Jesus, Who Is My Neighbor?

When Jesus told the story of the Good Samaritan, He placed us in the story. Typically, we think we’re cast in the role of the Samaritan, the good man, the benefactor, but actually He left it open if we would be the benefactor. We also could be the innkeeper, who provided aide without certainty of full payment. Certainly, we are the two religious leaders — the “good” people in our community — but we’re also the victim in need of help. But there’s a sixth person in this story, the expert in Jewish law who asked who his neighbor was. Moses answered that question in Leviticus, written 1,300 years earlier. The legal expert should have known that. Since Jesus’ told the story, another 2,000 years have passed. Are we any closer to answering the question?

A teacher of the law, seeking to trap Jesus, asked what he must do to inherit eternal life. Jesus told him to love God and obey His  law, including loving his neighbor as himself. The legal expert then asked Jesus, “And who is my neighbor?” Luke 10:25-29 (edited)

IT’S CALLED THE PARABLE OF THE GOOD SAMARITAN.

We think we know the story because it’s an easy tale to follow. We can readily pick out each of the four main characters — victim, priest, Levite, benefactor — and place ourselves in whichever role we wish to accomplish whatever result we favor.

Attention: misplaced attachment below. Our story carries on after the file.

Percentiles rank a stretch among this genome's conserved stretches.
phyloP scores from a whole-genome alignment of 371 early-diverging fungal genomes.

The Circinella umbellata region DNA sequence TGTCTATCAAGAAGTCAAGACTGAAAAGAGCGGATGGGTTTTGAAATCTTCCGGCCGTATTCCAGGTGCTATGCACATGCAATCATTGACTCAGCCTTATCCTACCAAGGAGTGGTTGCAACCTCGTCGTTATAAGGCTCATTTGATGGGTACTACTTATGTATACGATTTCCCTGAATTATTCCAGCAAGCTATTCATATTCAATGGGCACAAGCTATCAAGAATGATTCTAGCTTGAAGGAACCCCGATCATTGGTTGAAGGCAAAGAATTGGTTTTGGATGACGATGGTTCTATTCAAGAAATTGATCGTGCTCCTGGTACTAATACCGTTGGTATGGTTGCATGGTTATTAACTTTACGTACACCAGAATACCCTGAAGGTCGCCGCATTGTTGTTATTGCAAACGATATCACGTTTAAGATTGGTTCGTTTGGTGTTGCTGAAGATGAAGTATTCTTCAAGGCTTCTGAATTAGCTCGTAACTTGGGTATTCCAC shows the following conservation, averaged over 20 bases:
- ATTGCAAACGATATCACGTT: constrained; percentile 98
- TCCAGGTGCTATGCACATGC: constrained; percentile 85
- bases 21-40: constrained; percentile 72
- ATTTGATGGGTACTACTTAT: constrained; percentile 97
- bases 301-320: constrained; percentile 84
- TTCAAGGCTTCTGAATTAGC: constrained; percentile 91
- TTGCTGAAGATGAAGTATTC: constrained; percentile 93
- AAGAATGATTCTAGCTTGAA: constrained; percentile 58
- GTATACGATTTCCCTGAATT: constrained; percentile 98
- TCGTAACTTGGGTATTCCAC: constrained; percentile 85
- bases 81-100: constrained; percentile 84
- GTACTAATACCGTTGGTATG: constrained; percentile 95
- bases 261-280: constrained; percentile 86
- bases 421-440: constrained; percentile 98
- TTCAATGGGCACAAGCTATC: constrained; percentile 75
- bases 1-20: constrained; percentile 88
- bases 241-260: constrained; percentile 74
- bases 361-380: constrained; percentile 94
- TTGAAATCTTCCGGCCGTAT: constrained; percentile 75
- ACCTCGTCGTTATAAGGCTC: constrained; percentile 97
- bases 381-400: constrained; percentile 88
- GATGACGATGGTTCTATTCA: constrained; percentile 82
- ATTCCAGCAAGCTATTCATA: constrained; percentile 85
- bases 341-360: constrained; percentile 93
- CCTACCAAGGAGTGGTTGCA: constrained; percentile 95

Most of us probably see ourselves as the benefactor. He was  described as a Samaritan, which m31-robbersbeatingthevictimeans little to us, just a slight reference to nationality, nothing significant, so we let it pass.

The holy men who passed by the victim without offering assistance are easy enough to place also — they’re the hypocrites, and surely we see many of those around, you know, people who say all sorts of good things but who don’t follow through. We even have an expression: “talk the talk but don’t walk the walk.” They might be called the “good people” in our community.

Do we ever look at the victim?

Jesus describes him as a man walking from Jerusalem to Jericho, who was attacked by robbers, beaten, and left for dead. He gives us no other description, so we tend to ignore him. Continue reading “Jesus, Who Is My Neighbor?”